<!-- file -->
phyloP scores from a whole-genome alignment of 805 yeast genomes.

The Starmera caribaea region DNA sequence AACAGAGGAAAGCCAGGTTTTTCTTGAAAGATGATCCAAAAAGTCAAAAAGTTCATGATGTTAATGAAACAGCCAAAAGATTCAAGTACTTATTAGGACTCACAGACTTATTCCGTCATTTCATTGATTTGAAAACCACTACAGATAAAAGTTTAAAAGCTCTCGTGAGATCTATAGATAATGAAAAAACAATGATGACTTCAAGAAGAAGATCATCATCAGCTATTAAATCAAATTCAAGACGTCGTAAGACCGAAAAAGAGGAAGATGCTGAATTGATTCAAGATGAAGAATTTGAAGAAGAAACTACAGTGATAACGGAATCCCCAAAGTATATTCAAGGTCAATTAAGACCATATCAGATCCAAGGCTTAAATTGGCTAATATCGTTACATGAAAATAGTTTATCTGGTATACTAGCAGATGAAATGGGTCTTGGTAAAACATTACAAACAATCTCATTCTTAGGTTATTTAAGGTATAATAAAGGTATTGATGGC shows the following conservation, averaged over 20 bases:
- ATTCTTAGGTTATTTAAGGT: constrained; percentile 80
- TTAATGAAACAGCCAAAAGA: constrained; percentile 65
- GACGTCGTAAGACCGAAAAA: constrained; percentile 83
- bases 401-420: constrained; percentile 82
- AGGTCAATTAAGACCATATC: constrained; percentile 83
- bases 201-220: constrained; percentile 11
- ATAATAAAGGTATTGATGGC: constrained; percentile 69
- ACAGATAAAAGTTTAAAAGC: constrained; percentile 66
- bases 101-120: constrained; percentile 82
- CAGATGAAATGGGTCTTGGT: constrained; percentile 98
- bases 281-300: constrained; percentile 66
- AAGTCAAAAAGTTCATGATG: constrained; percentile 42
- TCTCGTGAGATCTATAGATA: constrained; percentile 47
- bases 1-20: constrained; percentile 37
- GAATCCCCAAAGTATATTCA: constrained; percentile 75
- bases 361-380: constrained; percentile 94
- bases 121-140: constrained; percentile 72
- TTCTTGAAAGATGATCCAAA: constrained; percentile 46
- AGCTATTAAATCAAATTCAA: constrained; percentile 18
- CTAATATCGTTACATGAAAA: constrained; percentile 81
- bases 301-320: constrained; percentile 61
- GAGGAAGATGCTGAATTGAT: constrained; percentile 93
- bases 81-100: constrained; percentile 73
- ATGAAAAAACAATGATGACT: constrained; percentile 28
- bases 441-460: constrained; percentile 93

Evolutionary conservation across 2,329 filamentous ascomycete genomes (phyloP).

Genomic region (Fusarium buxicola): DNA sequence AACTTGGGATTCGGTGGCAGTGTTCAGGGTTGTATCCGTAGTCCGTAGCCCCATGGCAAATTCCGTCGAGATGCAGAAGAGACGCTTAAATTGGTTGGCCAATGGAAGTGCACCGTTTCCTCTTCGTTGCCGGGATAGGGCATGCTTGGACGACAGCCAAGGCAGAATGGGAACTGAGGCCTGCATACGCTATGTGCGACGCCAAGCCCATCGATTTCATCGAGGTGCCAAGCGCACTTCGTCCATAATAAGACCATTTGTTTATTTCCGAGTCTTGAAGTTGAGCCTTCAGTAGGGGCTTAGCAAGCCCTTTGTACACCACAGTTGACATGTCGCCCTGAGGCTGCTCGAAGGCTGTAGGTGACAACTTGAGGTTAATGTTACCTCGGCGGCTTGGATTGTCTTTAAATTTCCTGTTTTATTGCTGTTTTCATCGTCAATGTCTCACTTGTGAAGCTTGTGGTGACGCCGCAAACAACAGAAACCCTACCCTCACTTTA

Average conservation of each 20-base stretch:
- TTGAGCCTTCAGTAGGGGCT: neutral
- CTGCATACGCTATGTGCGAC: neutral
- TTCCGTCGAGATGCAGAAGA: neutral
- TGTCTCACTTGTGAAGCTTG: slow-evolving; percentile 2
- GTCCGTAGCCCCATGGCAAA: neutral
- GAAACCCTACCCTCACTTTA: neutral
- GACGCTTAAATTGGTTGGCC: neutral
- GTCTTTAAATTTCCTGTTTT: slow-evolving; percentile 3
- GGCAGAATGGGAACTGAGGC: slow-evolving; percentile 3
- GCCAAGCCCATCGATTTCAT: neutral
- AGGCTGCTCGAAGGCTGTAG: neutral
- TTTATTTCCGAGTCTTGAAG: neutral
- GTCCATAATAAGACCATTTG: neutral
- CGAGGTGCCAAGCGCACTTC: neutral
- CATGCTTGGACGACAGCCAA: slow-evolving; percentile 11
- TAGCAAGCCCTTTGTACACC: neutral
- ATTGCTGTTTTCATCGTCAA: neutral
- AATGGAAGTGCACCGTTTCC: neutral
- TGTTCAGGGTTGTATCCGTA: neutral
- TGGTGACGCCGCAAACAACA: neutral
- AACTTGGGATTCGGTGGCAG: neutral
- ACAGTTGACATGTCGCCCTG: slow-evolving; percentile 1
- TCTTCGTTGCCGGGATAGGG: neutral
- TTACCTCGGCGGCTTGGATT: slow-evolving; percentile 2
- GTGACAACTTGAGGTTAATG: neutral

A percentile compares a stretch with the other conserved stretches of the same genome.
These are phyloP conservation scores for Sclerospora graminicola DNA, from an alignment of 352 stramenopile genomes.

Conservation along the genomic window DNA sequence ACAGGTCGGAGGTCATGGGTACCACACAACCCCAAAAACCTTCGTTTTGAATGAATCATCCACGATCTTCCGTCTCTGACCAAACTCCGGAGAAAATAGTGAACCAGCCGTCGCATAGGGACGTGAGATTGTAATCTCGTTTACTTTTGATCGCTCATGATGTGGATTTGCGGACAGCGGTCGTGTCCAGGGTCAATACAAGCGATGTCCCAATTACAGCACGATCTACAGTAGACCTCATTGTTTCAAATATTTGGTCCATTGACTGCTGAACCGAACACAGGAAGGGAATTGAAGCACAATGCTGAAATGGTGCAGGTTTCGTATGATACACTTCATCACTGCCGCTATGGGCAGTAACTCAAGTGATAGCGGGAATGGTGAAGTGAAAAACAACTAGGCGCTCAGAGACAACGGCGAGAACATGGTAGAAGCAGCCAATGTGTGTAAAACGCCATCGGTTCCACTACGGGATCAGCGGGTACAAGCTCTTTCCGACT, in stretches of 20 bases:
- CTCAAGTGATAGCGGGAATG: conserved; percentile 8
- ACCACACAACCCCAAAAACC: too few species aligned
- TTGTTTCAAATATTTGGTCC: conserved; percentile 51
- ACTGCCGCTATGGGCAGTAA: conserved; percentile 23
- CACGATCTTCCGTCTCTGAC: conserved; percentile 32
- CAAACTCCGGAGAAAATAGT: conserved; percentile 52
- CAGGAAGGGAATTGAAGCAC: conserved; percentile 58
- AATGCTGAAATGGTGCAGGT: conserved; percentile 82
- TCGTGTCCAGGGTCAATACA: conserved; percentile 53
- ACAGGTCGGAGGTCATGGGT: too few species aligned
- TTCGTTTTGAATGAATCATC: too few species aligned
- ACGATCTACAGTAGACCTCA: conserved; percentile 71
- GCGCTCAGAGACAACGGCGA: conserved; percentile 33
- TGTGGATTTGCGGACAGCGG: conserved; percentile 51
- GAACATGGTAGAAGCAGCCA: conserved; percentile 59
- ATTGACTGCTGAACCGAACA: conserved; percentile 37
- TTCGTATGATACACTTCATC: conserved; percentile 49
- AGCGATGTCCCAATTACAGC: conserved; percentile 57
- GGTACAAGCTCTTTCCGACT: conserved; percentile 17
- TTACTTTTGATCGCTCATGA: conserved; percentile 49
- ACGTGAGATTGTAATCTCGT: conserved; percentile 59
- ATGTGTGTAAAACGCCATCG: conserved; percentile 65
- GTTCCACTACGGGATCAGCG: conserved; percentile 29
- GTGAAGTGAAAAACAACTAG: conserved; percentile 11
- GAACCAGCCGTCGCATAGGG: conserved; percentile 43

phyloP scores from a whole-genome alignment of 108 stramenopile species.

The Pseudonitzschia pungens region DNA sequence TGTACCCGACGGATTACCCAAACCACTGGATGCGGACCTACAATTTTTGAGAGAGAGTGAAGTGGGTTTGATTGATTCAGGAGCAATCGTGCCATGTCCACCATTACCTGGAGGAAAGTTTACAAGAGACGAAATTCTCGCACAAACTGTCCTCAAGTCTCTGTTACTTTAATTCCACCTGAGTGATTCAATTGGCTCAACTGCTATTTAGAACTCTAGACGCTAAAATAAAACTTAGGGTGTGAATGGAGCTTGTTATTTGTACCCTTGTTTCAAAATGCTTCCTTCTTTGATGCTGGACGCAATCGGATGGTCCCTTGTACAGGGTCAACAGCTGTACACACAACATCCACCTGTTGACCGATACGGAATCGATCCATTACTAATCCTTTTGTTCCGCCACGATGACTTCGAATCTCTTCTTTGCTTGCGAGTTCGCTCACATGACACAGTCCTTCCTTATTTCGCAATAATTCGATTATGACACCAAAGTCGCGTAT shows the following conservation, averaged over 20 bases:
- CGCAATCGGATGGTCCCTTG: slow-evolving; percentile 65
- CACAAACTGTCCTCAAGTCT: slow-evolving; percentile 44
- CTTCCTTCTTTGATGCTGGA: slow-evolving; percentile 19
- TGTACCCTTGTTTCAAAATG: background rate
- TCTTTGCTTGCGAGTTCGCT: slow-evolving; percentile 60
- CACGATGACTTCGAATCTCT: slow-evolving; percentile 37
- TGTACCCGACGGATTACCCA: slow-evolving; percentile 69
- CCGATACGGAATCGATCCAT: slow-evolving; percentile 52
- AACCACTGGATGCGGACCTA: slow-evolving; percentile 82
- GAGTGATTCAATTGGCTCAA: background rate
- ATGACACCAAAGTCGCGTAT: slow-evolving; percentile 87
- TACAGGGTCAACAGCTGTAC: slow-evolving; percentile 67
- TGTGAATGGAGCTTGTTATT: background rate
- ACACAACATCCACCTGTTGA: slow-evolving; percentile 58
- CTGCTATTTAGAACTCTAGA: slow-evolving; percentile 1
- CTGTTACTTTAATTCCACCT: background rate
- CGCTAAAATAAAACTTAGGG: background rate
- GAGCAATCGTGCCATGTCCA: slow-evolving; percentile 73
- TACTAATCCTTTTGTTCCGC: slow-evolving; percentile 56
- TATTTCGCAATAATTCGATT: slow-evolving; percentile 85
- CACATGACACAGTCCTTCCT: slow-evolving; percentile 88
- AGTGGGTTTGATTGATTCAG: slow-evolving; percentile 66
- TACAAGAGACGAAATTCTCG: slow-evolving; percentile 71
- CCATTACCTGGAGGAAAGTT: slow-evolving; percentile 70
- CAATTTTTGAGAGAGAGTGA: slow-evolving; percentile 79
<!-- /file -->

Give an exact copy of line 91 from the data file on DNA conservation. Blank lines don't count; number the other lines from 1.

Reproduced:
- CACGATGACTTCGAATCTCT: slow-evolving; percentile 37